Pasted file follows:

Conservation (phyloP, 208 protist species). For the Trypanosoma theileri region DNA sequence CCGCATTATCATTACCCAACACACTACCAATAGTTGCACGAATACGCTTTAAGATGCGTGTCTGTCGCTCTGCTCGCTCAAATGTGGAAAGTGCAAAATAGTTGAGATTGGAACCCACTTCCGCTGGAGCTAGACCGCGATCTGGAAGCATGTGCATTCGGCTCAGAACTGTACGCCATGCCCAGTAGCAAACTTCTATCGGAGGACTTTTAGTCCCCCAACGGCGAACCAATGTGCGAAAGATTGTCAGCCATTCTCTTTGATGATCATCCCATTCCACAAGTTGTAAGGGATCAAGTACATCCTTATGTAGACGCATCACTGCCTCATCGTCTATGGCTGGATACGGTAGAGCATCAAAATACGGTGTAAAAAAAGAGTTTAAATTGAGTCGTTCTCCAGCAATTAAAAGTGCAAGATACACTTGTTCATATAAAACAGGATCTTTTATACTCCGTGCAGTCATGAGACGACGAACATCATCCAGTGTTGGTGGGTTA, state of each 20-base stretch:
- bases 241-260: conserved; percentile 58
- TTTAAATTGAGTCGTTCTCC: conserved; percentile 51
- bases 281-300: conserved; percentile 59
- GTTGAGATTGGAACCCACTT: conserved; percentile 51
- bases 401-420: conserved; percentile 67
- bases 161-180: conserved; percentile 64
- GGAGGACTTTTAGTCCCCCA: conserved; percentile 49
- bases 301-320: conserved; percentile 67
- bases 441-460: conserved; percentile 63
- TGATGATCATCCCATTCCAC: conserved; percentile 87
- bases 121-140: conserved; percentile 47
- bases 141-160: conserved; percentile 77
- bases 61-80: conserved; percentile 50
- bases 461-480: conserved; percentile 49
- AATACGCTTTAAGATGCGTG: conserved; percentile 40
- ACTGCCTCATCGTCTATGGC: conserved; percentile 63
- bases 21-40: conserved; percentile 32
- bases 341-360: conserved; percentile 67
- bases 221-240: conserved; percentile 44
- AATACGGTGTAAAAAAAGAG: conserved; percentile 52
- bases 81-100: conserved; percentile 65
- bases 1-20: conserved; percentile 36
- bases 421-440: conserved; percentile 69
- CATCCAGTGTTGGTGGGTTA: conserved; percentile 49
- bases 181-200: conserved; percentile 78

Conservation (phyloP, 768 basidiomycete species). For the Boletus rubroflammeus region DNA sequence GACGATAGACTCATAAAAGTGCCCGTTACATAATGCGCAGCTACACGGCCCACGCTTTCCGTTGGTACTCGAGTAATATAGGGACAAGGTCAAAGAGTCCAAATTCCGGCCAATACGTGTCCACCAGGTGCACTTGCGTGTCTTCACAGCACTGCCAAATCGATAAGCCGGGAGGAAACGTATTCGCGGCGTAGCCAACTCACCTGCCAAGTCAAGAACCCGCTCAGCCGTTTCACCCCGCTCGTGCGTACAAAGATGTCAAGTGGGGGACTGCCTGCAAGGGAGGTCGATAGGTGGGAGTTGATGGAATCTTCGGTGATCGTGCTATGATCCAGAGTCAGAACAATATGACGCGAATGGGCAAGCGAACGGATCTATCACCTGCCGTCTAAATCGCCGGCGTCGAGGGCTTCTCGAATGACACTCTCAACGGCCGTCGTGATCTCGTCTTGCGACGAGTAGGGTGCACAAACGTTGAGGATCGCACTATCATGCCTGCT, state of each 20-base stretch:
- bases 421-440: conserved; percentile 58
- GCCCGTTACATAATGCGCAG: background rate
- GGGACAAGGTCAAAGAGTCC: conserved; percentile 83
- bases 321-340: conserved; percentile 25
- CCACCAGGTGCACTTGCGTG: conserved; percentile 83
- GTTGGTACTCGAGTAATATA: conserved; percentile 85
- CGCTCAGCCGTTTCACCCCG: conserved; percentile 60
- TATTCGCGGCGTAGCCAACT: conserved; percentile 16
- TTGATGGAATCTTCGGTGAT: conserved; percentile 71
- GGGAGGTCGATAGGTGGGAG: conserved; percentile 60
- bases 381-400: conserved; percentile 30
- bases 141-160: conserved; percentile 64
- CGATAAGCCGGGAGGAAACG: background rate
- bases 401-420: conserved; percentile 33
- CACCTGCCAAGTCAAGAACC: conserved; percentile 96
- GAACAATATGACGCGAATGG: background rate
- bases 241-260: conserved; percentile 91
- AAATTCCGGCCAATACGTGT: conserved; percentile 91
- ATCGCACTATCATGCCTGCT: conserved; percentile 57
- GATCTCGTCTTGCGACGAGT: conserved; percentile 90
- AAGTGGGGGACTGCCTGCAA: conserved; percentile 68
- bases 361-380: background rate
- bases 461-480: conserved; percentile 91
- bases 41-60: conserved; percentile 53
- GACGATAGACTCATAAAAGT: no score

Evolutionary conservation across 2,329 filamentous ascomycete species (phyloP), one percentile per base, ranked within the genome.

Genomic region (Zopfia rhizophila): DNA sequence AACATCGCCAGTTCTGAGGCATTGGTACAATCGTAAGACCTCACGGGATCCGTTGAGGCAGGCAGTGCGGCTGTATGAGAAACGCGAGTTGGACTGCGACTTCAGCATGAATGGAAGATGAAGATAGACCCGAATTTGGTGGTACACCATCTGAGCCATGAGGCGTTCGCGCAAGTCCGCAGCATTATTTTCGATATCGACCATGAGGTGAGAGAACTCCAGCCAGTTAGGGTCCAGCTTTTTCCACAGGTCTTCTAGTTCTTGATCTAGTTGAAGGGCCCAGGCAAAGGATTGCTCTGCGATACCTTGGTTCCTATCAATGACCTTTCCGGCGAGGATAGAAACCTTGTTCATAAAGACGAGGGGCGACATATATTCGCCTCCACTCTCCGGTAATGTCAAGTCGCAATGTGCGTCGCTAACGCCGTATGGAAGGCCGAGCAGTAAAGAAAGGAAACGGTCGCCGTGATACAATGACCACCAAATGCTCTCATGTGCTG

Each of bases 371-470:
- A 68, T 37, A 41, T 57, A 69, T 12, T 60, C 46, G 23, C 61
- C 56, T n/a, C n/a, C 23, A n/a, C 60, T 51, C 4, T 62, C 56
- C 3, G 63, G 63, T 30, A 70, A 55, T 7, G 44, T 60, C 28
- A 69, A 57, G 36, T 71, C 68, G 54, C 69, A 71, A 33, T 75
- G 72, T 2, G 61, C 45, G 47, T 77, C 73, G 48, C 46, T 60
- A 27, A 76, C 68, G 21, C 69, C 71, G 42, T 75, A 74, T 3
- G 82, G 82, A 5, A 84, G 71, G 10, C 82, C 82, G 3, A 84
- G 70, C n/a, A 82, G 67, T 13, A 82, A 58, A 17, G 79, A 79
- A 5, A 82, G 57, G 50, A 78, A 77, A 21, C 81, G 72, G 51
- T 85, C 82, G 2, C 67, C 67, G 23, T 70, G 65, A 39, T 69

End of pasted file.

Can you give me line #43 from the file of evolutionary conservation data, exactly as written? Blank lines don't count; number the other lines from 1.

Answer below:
- GAACAATATGACGCGAATGG: background rate